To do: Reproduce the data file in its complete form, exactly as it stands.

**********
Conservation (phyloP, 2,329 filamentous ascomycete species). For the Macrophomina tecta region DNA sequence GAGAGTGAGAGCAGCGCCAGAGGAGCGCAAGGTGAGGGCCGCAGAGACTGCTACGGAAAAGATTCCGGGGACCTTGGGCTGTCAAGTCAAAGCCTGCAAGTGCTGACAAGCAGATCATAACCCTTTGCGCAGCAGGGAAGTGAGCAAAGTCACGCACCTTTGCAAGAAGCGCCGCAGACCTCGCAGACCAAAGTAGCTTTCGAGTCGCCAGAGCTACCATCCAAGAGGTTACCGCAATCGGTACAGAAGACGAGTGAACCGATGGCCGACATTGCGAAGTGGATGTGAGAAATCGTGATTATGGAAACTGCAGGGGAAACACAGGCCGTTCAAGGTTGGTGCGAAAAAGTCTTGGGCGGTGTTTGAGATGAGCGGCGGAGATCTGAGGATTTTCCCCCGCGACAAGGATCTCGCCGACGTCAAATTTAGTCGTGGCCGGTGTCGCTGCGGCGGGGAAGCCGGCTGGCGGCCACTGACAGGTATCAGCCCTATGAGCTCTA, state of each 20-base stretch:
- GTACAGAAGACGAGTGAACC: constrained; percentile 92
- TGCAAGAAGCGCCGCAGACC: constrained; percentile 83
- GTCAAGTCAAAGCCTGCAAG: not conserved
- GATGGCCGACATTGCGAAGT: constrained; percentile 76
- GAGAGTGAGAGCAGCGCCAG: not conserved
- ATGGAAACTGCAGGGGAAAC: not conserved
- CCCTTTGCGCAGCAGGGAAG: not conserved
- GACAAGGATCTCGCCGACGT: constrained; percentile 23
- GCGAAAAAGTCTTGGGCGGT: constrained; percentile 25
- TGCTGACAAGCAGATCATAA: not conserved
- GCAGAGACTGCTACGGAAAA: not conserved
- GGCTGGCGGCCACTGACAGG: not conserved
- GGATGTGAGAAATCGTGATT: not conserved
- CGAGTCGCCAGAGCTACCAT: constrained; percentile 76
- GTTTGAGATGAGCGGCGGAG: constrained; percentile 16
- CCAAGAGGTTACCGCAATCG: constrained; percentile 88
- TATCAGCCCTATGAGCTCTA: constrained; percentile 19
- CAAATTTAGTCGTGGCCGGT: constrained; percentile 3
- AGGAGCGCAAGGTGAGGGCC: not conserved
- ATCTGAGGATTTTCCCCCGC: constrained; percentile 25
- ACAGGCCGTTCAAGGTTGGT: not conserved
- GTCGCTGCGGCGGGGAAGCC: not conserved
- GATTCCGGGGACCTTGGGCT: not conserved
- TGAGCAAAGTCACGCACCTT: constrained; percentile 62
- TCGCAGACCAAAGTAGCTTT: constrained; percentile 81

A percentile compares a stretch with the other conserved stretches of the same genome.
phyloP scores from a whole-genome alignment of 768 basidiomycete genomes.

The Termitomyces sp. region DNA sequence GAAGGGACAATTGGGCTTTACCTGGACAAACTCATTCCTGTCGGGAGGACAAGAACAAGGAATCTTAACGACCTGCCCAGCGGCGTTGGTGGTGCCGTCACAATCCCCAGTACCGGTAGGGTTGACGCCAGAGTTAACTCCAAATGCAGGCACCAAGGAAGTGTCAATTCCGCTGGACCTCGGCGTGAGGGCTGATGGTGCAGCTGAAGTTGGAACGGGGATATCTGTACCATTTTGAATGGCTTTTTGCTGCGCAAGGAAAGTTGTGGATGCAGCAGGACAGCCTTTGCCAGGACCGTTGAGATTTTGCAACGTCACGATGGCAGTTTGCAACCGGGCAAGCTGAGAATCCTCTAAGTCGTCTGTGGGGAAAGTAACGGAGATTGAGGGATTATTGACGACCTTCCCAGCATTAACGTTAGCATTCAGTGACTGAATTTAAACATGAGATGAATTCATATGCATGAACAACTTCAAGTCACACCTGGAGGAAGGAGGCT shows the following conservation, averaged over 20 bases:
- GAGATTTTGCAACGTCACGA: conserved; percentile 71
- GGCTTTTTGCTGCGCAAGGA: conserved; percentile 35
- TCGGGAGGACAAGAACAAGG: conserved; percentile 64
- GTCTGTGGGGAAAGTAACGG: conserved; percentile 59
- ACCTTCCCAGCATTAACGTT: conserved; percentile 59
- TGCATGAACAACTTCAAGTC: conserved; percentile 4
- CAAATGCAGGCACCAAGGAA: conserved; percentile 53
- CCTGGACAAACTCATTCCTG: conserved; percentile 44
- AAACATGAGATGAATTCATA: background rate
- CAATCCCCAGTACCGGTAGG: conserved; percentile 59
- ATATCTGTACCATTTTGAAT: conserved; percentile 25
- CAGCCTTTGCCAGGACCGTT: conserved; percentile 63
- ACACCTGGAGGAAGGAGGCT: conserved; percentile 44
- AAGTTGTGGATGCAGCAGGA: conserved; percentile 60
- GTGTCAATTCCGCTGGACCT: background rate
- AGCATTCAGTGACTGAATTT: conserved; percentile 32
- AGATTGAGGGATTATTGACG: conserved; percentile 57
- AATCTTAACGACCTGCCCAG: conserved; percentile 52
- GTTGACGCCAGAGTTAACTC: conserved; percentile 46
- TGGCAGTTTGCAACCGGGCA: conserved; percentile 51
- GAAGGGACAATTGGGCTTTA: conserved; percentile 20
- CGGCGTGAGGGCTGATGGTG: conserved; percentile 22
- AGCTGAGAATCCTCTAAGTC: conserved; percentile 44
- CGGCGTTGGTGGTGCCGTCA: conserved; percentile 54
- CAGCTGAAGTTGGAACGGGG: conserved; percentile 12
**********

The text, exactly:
Conservation (phyloP, 2,329 filamentous ascomycete species). For the Macrophomina tecta region DNA sequence GAGAGTGAGAGCAGCGCCAGAGGAGCGCAAGGTGAGGGCCGCAGAGACTGCTACGGAAAAGATTCCGGGGACCTTGGGCTGTCAAGTCAAAGCCTGCAAGTGCTGACAAGCAGATCATAACCCTTTGCGCAGCAGGGAAGTGAGCAAAGTCACGCACCTTTGCAAGAAGCGCCGCAGACCTCGCAGACCAAAGTAGCTTTCGAGTCGCCAGAGCTACCATCCAAGAGGTTACCGCAATCGGTACAGAAGACGAGTGAACCGATGGCCGACATTGCGAAGTGGATGTGAGAAATCGTGATTATGGAAACTGCAGGGGAAACACAGGCCGTTCAAGGTTGGTGCGAAAAAGTCTTGGGCGGTGTTTGAGATGAGCGGCGGAGATCTGAGGATTTTCCCCCGCGACAAGGATCTCGCCGACGTCAAATTTAGTCGTGGCCGGTGTCGCTGCGGCGGGGAAGCCGGCTGGCGGCCACTGACAGGTATCAGCCCTATGAGCTCTA, state of each 20-base stretch:
- GTACAGAAGACGAGTGAACC: constrained; percentile 92
- TGCAAGAAGCGCCGCAGACC: constrained; percentile 83
- GTCAAGTCAAAGCCTGCAAG: not conserved
- GATGGCCGACATTGCGAAGT: constrained; percentile 76
- GAGAGTGAGAGCAGCGCCAG: not conserved
- ATGGAAACTGCAGGGGAAAC: not conserved
- CCCTTTGCGCAGCAGGGAAG: not conserved
- GACAAGGATCTCGCCGACGT: constrained; percentile 23
- GCGAAAAAGTCTTGGGCGGT: constrained; percentile 25
- TGCTGACAAGCAGATCATAA: not conserved
- GCAGAGACTGCTACGGAAAA: not conserved
- GGCTGGCGGCCACTGACAGG: not conserved
- GGATGTGAGAAATCGTGATT: not conserved
- CGAGTCGCCAGAGCTACCAT: constrained; percentile 76
- GTTTGAGATGAGCGGCGGAG: constrained; percentile 16
- CCAAGAGGTTACCGCAATCG: constrained; percentile 88
- TATCAGCCCTATGAGCTCTA: constrained; percentile 19
- CAAATTTAGTCGTGGCCGGT: constrained; percentile 3
- AGGAGCGCAAGGTGAGGGCC: not conserved
- ATCTGAGGATTTTCCCCCGC: constrained; percentile 25
- ACAGGCCGTTCAAGGTTGGT: not conserved
- GTCGCTGCGGCGGGGAAGCC: not conserved
- GATTCCGGGGACCTTGGGCT: not conserved
- TGAGCAAAGTCACGCACCTT: constrained; percentile 62
- TCGCAGACCAAAGTAGCTTT: constrained; percentile 81

A percentile compares a stretch with the other conserved stretches of the same genome.
phyloP scores from a whole-genome alignment of 768 basidiomycete genomes.

The Termitomyces sp. region DNA sequence GAAGGGACAATTGGGCTTTACCTGGACAAACTCATTCCTGTCGGGAGGACAAGAACAAGGAATCTTAACGACCTGCCCAGCGGCGTTGGTGGTGCCGTCACAATCCCCAGTACCGGTAGGGTTGACGCCAGAGTTAACTCCAAATGCAGGCACCAAGGAAGTGTCAATTCCGCTGGACCTCGGCGTGAGGGCTGATGGTGCAGCTGAAGTTGGAACGGGGATATCTGTACCATTTTGAATGGCTTTTTGCTGCGCAAGGAAAGTTGTGGATGCAGCAGGACAGCCTTTGCCAGGACCGTTGAGATTTTGCAACGTCACGATGGCAGTTTGCAACCGGGCAAGCTGAGAATCCTCTAAGTCGTCTGTGGGGAAAGTAACGGAGATTGAGGGATTATTGACGACCTTCCCAGCATTAACGTTAGCATTCAGTGACTGAATTTAAACATGAGATGAATTCATATGCATGAACAACTTCAAGTCACACCTGGAGGAAGGAGGCT shows the following conservation, averaged over 20 bases:
- GAGATTTTGCAACGTCACGA: conserved; percentile 71
- GGCTTTTTGCTGCGCAAGGA: conserved; percentile 35
- TCGGGAGGACAAGAACAAGG: conserved; percentile 64
- GTCTGTGGGGAAAGTAACGG: conserved; percentile 59
- ACCTTCCCAGCATTAACGTT: conserved; percentile 59
- TGCATGAACAACTTCAAGTC: conserved; percentile 4
- CAAATGCAGGCACCAAGGAA: conserved; percentile 53
- CCTGGACAAACTCATTCCTG: conserved; percentile 44
- AAACATGAGATGAATTCATA: background rate
- CAATCCCCAGTACCGGTAGG: conserved; percentile 59
- ATATCTGTACCATTTTGAAT: conserved; percentile 25
- CAGCCTTTGCCAGGACCGTT: conserved; percentile 63
- ACACCTGGAGGAAGGAGGCT: conserved; percentile 44
- AAGTTGTGGATGCAGCAGGA: conserved; percentile 60
- GTGTCAATTCCGCTGGACCT: background rate
- AGCATTCAGTGACTGAATTT: conserved; percentile 32
- AGATTGAGGGATTATTGACG: conserved; percentile 57
- AATCTTAACGACCTGCCCAG: conserved; percentile 52
- GTTGACGCCAGAGTTAACTC: conserved; percentile 46
- TGGCAGTTTGCAACCGGGCA: conserved; percentile 51
- GAAGGGACAATTGGGCTTTA: conserved; percentile 20
- CGGCGTGAGGGCTGATGGTG: conserved; percentile 22
- AGCTGAGAATCCTCTAAGTC: conserved; percentile 44
- CGGCGTTGGTGGTGCCGTCA: conserved; percentile 54
- CAGCTGAAGTTGGAACGGGG: conserved; percentile 12